Chairman Pip's Railway Thoughts

It’s “Make your Mind Up” time

Posted in Business, Great Britain by Chairman Pip on 23 April 2010

Deutsche Bahn have completed their takeover of Arriva, in a deal expected to cost somewhere in the region of £1.7bn, which will see DB take control of rail and bus operations in 12 seperate European countries. European competition rules mean that Arriva’s rail operations in Germany will need to be sold, but on the whole DB will likely do quite well out of the deal. Typically however, and of course led by Mr Potato Head, the unions are apoplectic about the deal. According to him, the purchase will:

sound a warning that we’re heading towards a dangerous monopoly of rail and bus services across Europe in which profit comes ahead of safety and service.

Correct me if I’m worng, Mr Potato Head, but aren’t you seeking a monopoly? Isn’t that what tends to come about from nationalisation? I mean, correct me if I’m wrong of course, but I don’t recall seeing any other operators on Britain’s railways during the days of British Rail. Does that not count as a monopoly? And is that not what you actually want? In any case, the German rail system has several different operators in addition to DB, so it can’t even be said that there is a monopoly in Germany. Let’s also be clear; Germany is Germany, and Britain is Britain, and in terms of the railways the rules on safety are different, which is a government decision, not a company one. DB is also a private company, not a state one, as many people seem to think – it has shares that can be traded, but which at the moment are owned by the German government. This is not like British Rail, which was a nationalised corporation that had no tradeable shares. So the argument of Gerry Doherty, head of the TSSA, does not hold up:

If Germany believes railways should be run by the state in favour of the passenger, why don’t we do the same here in Britain?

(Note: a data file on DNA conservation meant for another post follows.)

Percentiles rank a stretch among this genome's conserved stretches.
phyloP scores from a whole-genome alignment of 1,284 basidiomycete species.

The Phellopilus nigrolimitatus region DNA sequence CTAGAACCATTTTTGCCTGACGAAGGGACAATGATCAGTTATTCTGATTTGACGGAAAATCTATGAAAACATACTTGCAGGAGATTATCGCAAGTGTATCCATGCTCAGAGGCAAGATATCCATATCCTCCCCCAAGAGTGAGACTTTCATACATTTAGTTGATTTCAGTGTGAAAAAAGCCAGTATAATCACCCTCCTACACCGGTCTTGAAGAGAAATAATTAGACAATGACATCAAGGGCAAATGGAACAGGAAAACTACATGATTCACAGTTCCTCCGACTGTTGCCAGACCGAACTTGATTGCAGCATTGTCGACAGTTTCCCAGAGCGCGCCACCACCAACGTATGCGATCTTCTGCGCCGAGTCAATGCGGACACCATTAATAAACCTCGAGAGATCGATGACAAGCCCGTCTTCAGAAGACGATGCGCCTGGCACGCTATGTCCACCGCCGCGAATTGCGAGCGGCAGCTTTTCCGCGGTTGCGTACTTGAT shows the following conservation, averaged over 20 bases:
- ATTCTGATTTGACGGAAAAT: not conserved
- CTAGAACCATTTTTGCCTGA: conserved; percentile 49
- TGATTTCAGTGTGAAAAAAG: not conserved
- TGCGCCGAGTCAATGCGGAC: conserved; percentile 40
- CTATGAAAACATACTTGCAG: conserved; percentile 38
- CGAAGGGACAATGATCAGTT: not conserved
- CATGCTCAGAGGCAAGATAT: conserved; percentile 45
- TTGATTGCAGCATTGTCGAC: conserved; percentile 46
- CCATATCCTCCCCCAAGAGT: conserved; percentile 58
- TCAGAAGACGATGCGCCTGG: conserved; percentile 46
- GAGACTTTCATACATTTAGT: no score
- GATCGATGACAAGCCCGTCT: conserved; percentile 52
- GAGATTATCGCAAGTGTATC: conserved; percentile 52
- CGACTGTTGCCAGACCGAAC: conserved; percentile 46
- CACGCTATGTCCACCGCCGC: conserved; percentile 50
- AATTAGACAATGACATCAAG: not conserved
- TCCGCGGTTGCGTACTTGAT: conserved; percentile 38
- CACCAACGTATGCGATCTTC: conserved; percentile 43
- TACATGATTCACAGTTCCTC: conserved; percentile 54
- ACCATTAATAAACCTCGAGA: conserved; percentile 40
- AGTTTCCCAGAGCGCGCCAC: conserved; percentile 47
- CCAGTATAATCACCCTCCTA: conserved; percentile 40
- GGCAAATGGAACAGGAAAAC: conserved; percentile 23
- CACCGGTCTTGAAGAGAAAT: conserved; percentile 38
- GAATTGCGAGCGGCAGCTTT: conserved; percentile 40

It remains to be seen if the sale will be a good thing for the passengers that use Arriva Trains Wales and CrossCountry. But, there have been no complaints from passengers of the other rail operators owned by DB. One final point. If the unions object so much to DB’s takeover of Arriva, why didn’t they also object strongly about the entry into the UK market of Nederlandse Spoorwegen? NS own a pair of UK TOCs, and are no doubt interested in obtaining others. What makes the Dutch different to the Germans? (Aside from a wonderful openness in their national character :P).

“Unions angry as Arriva is taken over by German company”
“D.Bahn says must sell Arriva German rail activities”

"Bob Potato Head, it's make your mind up time"


2 Responses

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  1. Claire said, on 24 April 2010 at 5:51 pm

    Yes, nationalisation v. much is a monopoly! Thing is, though, that it was when the monopoly/nationalisation ended in the UK that the safety standards seemed to drop. I heard somewhere that there had apparently been fewer rail accidents since privatisation, but that did not seem the case – not long after the privatisation, there was a series of rail crashes.

    I think the point about profit over safety is one worth raising but I believe anyone who has a monopoly is likely to consider safety more – not less! They’re more guaranteed money no matter what.

    • Chairman Pip said, on 25 April 2010 at 5:42 pm

      Mr Potato Head is always trying to use the emotive “profit before safety” argument. But look at the last time there was a fatal accident on the railway that was the result of safety standards – the 2007 Grayrigg crash. Prior to that, the last one was the Potter’s Bar crash in 2002. While it is true that there were some major incidents in the years following privatisation, standards have massively improved, especially since Ladbrooke Grove in 1999. Safety is now king in the UK.

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